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|Title:||A fully integrable hybrid power management unit for passive UHF RFID|
|Citation:||Proceedings of the 11th Annual IEEE International Conference on RFID (RFID 2017), 2017 / pp.198-204|
|Series/Report no.:||IEEE International Conference on RFID|
|Conference Name:||11th Annual IEEE International Conference on RFID (RFID 2017) (09 May 2017 - 11 May 2017 : Phoenix, AZ)|
|Menghan Sun, Said F. Al-Sarawi, Peter Ashenden, Mario Cavaiuolo and Damith C. Ranasinghe|
|Abstract:||This paper presents a fully integrable hybrid power management unit (HPMU) realized in the 130 nm generic CMOS (complementary metal-oxide-semiconductor) process from GlobalFoundries to increase the performance of RFID tags—especially those with passively powered sensors—by intelligently managing harvested power. The HPMU strategically takes advantage of the excess harvested power beyond the operational requirements of a tag and stores this energy externally. Through intelligent power routing, this stored energy is used to sustain the supply voltage of tag circuitry during brownouts, cold starts, and for reading ranges where harvested power is inadequate to power tag logic circuits but the tag distance to an interrogating antenna is close enough to expect a backscattered response to be received by an RFID reader. This approach can reduce cold start-up time, mitigate consequences of brownouts and, effectively, extend the operational range and the responsiveness of tags—especially those with passively powered sensors. In addition, the HPMU switches off when the harvested power, indicative of a weak interrogating signal, is too low to conserve stored power. The entire HPMU has been optimized for low power consumption, which not only reduces the power overhead that HPMU introduces but also ensures that as much power as possible is siphoned and stored rather than dissipated in the power management circuitry. In off state, the HPMU consumes only around 10 nA from the external storage element and during charge storage mode of operation, the HPMU has a peak conversion efficiency of approximately 65%.|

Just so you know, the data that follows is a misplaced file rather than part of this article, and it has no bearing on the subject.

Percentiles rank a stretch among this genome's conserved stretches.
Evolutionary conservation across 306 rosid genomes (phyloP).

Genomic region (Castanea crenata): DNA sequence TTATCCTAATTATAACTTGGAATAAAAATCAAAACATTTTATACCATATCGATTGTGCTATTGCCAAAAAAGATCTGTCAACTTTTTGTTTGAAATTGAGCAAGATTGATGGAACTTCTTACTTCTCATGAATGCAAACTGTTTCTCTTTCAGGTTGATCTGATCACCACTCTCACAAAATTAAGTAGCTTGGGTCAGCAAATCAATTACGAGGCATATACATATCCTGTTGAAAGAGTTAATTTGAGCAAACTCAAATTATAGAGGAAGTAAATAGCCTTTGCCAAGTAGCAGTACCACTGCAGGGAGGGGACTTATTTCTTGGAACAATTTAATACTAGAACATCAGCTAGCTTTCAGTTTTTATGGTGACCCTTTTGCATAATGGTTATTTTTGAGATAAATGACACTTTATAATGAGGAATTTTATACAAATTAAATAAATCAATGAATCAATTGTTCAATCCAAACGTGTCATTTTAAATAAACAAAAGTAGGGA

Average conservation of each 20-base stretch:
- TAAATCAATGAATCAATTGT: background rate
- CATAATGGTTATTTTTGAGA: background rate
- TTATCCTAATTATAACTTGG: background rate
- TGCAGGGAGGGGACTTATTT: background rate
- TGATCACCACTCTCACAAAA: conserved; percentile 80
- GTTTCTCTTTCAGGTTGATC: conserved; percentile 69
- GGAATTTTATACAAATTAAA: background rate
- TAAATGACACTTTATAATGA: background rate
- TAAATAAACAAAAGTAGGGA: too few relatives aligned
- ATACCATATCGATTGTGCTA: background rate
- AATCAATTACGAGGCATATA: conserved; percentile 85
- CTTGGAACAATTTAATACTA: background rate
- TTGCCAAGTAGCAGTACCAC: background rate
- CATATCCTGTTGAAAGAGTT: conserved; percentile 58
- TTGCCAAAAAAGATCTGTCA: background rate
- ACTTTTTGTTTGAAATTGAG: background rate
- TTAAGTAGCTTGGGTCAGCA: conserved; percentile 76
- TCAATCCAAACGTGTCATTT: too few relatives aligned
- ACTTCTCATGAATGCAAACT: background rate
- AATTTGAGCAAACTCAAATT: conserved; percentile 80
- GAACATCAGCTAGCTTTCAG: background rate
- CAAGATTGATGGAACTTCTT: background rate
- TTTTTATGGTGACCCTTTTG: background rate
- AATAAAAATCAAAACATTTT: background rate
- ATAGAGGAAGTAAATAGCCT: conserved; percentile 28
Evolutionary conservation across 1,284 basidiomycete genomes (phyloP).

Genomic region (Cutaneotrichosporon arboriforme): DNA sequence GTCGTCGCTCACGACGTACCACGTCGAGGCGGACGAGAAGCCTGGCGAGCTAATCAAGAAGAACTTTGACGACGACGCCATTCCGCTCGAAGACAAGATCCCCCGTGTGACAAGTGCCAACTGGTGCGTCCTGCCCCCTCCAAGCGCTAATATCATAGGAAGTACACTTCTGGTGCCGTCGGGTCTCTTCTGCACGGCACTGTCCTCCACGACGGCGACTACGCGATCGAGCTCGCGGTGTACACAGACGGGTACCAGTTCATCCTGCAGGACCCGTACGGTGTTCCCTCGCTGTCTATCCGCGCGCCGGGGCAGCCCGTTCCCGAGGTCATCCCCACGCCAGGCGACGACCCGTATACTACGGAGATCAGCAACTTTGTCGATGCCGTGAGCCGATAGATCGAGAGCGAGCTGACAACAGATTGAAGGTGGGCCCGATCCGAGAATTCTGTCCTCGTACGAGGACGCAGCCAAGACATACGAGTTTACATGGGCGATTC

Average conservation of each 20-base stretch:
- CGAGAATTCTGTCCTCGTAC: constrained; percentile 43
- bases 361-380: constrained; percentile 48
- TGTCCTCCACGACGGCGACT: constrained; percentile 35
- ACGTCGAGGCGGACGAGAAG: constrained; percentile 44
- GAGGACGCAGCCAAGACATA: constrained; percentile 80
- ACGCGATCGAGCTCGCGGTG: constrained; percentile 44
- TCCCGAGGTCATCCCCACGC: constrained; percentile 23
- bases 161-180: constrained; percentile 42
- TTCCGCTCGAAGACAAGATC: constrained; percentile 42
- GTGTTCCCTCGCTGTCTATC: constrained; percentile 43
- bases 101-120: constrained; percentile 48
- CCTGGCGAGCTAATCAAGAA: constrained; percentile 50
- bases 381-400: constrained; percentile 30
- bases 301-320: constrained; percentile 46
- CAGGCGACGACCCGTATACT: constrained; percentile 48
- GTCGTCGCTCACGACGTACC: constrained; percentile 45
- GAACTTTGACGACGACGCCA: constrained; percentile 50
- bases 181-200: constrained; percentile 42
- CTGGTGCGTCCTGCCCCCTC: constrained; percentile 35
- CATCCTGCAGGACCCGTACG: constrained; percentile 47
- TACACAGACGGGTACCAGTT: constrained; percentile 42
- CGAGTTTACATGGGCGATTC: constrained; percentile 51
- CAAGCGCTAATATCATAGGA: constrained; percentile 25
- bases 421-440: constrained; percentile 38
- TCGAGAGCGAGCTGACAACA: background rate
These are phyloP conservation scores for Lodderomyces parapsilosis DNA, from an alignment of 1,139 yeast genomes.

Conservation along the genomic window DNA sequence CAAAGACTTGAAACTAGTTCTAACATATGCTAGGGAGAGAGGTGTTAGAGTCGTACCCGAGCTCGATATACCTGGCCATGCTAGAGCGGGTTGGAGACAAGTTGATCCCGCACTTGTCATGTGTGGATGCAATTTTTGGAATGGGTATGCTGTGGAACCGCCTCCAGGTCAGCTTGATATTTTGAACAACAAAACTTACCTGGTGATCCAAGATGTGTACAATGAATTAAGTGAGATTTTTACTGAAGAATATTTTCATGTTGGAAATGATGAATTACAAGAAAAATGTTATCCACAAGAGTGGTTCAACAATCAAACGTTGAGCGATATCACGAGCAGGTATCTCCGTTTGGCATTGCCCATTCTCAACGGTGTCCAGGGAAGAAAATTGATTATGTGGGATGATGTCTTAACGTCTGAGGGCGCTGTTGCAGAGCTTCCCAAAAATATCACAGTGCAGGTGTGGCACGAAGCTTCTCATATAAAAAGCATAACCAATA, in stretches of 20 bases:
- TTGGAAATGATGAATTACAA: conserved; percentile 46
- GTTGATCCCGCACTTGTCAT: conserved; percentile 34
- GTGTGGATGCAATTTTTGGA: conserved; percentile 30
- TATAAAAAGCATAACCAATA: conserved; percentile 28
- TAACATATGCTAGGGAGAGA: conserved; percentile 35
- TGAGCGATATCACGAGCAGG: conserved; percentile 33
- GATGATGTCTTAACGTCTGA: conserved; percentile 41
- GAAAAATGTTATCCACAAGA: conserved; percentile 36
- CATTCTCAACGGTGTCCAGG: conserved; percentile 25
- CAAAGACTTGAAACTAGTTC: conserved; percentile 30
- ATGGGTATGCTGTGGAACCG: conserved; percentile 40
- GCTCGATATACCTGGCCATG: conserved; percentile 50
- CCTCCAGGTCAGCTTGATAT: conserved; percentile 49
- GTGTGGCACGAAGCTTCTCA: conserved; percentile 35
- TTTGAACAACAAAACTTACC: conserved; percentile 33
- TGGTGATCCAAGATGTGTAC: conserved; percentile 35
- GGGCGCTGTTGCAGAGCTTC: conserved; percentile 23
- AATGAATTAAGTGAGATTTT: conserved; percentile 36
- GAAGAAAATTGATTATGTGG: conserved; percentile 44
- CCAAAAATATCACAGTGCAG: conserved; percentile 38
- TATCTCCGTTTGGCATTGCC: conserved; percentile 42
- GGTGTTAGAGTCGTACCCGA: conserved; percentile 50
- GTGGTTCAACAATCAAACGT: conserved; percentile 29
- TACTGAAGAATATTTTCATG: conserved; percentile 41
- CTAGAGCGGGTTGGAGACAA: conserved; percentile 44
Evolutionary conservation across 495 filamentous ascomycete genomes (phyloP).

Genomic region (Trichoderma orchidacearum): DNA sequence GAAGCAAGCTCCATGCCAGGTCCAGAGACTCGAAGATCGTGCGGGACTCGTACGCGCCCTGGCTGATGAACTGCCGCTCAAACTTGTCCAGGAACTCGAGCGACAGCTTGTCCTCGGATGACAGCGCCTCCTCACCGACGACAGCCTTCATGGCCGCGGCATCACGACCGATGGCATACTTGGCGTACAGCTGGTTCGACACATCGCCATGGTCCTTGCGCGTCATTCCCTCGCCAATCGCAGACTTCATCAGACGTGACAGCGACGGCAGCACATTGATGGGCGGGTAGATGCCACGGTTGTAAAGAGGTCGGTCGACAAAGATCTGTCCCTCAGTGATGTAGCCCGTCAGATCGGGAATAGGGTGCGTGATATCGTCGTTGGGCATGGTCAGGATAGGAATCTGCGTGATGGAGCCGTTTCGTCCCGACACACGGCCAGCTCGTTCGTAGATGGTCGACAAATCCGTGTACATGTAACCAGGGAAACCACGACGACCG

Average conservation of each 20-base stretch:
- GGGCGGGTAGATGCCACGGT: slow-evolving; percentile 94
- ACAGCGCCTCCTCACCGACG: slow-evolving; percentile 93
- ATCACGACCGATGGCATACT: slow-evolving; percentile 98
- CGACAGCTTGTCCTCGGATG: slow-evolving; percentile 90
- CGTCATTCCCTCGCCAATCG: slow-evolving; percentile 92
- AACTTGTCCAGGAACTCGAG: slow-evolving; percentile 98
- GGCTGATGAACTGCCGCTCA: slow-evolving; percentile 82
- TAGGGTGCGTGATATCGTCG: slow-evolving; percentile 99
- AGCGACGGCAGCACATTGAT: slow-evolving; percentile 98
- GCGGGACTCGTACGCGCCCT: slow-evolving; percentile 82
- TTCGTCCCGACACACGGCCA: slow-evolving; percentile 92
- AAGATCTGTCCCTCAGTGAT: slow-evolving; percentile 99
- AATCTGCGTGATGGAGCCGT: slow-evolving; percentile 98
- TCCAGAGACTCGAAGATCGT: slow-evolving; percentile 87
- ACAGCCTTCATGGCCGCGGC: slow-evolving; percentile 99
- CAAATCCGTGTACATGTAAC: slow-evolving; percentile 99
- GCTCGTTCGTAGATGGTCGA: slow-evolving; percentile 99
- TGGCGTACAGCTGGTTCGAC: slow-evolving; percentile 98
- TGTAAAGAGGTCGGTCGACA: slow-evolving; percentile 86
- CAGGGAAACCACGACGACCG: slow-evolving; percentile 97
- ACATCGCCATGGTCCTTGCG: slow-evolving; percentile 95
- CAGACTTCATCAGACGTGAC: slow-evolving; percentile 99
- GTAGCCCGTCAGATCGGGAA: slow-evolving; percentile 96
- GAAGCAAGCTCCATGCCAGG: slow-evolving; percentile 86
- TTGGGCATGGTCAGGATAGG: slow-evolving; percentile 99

|Appears in Collections:||Electrical and Electronic Engineering publications|
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